In speaking with your coach and other players over the past year and a half in particular, there's talk about a change in mindset within the team — that it's not just about wanting to play for the national team, it's about wanting to be an Olympian. Was there a time where you saw that shift happen? 

Gray: There's a few instances. When we first qualified for VNL in 2020, I really felt that summer we were clicking together as a team. It felt like there was more hope in our game. When I thought we could go to the Olympics was two summers ago at the world championships. We were competing and pushing a lot of the high-level teams in the world and we made it to the second round for the first time in I don't know how long. After that summer, we all had a little more hope and with the new world ranking points and every game counting for and against, we really bought into 'we can actually do this' and it's not as far fetched as it seemed last quad (Olympic quadrennial).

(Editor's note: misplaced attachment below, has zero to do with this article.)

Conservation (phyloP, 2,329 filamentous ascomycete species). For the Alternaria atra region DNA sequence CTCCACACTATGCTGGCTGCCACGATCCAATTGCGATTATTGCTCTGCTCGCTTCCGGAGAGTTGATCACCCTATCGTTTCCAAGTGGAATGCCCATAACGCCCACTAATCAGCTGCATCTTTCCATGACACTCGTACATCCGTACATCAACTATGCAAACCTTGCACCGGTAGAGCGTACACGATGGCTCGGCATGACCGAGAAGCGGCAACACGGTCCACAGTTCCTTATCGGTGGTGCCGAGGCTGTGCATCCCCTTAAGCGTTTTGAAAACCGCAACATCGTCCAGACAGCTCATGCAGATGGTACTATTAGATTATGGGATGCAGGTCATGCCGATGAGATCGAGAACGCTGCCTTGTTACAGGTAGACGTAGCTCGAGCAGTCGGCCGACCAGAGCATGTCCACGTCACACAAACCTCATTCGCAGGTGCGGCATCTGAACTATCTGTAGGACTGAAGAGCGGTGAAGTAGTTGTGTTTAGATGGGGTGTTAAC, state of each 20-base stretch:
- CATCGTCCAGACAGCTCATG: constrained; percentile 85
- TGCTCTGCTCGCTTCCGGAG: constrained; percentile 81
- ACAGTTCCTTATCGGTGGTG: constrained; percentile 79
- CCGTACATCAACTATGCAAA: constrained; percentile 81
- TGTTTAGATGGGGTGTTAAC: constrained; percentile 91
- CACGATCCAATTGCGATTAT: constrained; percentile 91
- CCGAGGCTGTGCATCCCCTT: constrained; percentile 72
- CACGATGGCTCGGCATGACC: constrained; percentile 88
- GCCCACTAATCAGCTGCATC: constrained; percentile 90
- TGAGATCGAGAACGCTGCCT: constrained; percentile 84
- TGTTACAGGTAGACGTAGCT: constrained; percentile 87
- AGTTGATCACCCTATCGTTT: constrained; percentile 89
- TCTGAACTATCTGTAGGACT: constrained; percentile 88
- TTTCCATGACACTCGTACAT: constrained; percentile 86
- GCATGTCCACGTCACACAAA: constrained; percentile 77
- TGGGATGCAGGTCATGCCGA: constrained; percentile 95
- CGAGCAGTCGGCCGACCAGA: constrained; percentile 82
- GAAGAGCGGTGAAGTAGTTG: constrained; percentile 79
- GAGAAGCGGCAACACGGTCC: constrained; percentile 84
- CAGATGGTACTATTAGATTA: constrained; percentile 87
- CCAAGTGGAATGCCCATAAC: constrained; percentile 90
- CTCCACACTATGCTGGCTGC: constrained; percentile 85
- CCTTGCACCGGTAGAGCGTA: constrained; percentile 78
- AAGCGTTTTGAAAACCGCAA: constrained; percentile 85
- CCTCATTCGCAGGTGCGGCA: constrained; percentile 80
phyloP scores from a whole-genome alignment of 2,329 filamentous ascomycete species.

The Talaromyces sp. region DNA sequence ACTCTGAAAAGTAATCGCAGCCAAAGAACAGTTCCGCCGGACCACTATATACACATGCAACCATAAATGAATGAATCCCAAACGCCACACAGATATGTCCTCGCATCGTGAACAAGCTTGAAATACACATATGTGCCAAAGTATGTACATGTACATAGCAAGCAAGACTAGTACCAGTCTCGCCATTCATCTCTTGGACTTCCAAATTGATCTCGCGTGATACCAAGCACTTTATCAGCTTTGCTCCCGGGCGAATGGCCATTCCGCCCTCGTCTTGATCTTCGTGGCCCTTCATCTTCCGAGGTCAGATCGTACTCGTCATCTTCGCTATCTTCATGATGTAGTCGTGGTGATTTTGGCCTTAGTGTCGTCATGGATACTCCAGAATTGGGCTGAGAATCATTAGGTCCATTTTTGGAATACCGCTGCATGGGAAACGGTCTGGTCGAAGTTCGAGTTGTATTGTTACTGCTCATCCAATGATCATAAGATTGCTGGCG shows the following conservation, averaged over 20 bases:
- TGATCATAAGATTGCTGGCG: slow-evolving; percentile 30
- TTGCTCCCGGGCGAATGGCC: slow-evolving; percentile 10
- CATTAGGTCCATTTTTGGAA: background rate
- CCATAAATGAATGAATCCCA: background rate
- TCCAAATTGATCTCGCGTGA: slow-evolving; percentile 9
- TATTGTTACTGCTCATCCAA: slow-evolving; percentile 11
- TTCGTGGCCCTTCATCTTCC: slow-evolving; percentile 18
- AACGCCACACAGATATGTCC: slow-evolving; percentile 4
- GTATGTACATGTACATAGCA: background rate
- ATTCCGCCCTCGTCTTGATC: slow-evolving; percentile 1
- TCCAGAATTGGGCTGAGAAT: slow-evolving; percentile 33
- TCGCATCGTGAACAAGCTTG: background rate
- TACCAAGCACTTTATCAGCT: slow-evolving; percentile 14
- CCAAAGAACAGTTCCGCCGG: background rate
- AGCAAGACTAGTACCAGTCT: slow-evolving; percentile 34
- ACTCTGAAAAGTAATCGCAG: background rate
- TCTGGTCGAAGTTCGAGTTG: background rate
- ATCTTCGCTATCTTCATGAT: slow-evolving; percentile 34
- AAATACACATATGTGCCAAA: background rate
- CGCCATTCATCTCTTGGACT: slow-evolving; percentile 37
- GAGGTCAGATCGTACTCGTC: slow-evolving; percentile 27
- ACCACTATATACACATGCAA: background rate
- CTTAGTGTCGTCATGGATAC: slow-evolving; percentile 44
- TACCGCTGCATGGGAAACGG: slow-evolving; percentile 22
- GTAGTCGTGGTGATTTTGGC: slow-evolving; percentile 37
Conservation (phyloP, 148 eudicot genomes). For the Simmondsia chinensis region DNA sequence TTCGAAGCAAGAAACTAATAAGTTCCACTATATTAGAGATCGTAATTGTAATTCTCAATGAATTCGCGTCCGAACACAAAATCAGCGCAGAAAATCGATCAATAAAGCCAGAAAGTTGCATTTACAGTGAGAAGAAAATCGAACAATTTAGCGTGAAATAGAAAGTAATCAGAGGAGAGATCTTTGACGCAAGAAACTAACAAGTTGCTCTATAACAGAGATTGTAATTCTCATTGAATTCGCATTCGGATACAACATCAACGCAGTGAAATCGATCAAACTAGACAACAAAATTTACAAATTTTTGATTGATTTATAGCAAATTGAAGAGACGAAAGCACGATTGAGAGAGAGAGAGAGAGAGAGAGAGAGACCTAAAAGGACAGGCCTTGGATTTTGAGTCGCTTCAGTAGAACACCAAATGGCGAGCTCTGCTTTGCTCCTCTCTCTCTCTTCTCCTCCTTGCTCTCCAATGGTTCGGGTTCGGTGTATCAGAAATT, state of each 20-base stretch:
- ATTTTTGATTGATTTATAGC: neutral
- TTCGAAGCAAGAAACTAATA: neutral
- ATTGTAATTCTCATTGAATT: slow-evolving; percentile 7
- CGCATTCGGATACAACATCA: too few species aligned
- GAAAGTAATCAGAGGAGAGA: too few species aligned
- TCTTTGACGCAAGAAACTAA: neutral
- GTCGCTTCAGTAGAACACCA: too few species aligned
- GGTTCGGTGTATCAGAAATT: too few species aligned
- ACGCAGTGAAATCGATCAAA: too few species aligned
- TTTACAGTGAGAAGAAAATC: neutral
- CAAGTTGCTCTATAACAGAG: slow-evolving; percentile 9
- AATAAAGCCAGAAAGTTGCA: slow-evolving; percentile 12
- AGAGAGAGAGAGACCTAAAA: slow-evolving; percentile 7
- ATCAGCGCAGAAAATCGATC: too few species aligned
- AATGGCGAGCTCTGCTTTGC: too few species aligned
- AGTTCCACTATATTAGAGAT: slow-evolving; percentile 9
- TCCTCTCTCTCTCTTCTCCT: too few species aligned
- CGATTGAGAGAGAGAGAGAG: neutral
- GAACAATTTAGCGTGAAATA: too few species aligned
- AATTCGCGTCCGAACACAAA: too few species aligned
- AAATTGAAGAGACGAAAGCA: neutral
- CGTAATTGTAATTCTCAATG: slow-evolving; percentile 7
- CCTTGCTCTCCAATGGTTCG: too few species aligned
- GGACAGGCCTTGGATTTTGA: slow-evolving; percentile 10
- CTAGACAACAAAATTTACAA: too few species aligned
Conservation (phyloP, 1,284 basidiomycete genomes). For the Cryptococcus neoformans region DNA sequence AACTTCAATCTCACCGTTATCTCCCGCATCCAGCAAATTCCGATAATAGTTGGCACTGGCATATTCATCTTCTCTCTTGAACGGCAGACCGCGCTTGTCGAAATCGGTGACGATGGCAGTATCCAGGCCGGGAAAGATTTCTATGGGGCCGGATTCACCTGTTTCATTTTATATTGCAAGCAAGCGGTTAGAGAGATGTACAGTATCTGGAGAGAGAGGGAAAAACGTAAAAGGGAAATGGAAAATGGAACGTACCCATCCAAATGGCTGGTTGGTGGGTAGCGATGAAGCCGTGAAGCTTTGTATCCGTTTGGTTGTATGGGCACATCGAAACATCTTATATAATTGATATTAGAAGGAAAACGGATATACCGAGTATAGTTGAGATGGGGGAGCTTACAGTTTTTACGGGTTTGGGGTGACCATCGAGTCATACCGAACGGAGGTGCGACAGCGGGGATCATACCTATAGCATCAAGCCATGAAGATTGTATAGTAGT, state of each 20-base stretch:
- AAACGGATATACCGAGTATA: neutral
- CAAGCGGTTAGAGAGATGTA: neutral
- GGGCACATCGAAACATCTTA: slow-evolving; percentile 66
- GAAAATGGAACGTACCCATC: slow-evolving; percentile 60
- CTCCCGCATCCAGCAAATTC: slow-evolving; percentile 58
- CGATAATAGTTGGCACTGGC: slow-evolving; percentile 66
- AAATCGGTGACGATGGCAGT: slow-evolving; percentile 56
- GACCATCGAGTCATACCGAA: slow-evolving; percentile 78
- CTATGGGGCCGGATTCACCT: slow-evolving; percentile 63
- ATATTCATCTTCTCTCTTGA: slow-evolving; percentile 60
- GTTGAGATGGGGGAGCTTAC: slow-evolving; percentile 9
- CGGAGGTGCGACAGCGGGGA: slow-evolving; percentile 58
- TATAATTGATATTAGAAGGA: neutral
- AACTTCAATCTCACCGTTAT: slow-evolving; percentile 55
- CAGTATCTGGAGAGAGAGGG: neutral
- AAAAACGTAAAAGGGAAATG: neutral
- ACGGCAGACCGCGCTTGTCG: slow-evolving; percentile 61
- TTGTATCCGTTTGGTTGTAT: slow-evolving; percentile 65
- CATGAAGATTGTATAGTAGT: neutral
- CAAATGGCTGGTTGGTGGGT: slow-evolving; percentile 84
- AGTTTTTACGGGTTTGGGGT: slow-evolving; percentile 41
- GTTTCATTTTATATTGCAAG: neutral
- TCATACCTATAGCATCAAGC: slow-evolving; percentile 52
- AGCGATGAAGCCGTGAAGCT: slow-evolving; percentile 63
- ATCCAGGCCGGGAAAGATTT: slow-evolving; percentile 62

Canadian female volleyball player celebrates during a Volleyball Nations League in 2023.
Gray believes in Canada's Olympic chances. (Milad Payami/Volleyball World)

How much will you be doing mental math before every match this season? It's got to be hard knowing how many world ranking points are on the line when that's ultimately what decides your fate in mid-June (when the VNL preliminary round ends). 

Gray: I'm not big into looking at those because they stress me out, but even this summer, they've added a new feature on the website that you can go and see how many points you're going to get if you win 3-0, or 3-1, for example. That might be a little more tempting, a little more motivation, but for me, I have never looked at that. After the game, it's fun to see how many points we win. But beforehand, I'm just going to try and ignore it.